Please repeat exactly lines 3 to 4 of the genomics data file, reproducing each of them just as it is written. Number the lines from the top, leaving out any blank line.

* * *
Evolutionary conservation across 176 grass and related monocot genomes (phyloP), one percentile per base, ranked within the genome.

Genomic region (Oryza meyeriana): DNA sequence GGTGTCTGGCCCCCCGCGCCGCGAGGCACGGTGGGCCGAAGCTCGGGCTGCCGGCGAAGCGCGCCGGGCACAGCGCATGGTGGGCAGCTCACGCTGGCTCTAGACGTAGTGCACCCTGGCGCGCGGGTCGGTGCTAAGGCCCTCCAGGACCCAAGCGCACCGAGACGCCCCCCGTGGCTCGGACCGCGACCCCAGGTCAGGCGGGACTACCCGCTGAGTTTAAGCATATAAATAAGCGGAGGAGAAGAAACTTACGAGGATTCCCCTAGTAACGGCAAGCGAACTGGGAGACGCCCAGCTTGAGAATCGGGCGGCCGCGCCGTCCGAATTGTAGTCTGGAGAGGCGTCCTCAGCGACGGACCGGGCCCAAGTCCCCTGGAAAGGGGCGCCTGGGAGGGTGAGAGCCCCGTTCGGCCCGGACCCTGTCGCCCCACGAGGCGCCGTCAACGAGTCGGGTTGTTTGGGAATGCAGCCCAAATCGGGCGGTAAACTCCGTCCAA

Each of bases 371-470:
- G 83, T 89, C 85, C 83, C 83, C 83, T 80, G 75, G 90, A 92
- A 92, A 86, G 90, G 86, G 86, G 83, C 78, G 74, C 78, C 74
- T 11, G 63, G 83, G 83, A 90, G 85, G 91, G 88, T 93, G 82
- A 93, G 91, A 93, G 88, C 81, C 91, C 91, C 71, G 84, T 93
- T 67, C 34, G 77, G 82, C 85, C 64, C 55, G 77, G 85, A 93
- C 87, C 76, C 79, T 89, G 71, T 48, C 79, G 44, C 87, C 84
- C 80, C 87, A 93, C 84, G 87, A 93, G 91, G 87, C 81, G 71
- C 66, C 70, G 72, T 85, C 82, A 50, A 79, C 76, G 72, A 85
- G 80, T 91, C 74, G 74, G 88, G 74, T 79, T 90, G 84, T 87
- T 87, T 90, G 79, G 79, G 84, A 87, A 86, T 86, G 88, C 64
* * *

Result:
Each of bases 371-470:
- G 83, T 89, C 85, C 83, C 83, C 83, T 80, G 75, G 90, A 92